Advanced Search
MyIDEAS: Login to save this article or follow this journal

Racial stereotypes, stigma and trust in post-apartheid South Africa

Contents:

Author Info

  • Burns, Justine
Registered author(s):

    Abstract

    No abstract is available for this item.

    Download Info

    If you experience problems downloading a file, check if you have the proper application to view it first. In case of further problems read the IDEAS help page. Note that these files are not on the IDEAS site. Please be patient as the files may be large.
    File URL: http://www.sciencedirect.com/science/article/B6VB1-4JS1N1H-1/2/70bc290bdc32e33e2a115d2b87bc172b
    Download Restriction: Full text for ScienceDirect subscribers only

    As the access to this document is restricted, you may want to look for a different version under "Related research" (further below) or search for a different version of it.

    Bibliographic Info

    Article provided by Elsevier in its journal Economic Modelling.

    Volume (Year): 23 (2006)
    Issue (Month): 5 (September)
    Pages: 805-821

    as in new window
    Handle: RePEc:eee:ecmode:v:23:y:2006:i:5:p:805-821

    Contact details of provider:
    Web page: http://www.elsevier.com/locate/inca/30411

    Related research

    Keywords:

    References

    References listed on IDEAS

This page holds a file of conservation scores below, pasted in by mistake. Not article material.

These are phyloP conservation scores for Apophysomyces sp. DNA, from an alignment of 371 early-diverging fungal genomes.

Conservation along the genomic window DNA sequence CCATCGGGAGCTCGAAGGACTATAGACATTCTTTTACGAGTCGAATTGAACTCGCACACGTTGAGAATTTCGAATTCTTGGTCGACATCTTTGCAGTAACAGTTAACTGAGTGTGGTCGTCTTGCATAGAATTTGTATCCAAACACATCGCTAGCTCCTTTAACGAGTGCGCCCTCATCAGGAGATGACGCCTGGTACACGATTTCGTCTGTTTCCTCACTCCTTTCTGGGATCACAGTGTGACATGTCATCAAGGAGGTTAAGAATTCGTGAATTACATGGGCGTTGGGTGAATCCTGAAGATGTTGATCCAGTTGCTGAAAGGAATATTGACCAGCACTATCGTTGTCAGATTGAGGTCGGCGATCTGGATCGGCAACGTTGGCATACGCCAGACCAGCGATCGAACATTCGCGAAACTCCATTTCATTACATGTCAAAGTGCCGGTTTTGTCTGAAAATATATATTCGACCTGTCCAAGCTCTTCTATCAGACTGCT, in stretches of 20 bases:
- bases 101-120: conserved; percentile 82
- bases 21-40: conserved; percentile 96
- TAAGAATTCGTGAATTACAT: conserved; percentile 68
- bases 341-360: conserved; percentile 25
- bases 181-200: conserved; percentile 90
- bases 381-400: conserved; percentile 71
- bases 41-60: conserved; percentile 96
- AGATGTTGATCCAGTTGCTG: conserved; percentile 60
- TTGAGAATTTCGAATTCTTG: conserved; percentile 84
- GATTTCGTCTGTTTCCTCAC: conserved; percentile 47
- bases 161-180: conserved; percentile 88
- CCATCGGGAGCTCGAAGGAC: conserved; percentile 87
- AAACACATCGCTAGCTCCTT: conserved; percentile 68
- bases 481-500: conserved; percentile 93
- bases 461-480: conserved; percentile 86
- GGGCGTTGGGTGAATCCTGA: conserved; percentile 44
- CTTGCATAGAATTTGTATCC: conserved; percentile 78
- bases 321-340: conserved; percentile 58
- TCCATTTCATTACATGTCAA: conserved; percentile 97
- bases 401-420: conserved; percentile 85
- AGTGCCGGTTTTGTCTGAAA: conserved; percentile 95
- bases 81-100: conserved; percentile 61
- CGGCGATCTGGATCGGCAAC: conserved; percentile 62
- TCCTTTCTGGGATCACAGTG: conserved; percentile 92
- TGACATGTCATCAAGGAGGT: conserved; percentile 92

Please report citation or reference errors to , or , if you are the registered author of the cited work, log in to your RePEc Author Service profile, click on "citations" and make appropriate adjustments.:
    as in new window
    1. Glaeser, Edward Ludwig & Laibson, David I. & Scheinkman, Jose A. & Soutter, Christine L., 2000. "Measuring Trust," Scholarly Articles 4481497, Harvard University Department of Economics.
    2. Nava Ashraf & Iris Bohnet & Nikita Piankov, 2004. "Is Trust a Bad Investment?," CREMA Working Paper Series 2004-07, Center for Research in Economics, Management and the Arts (CREMA).
    3. Zak, Paul J & Knack, Stephen, 2001. "Trust and Growth," Economic Journal, Royal Economic Society, vol. 111(470), pages 295-321, April.
    4. Carter, Michael R. & Castillo, Marco, 2003. "An Experimental Approach to Social Capital in South Africa," Staff Paper Series 448, University of Wisconsin, Agricultural and Applied Economics.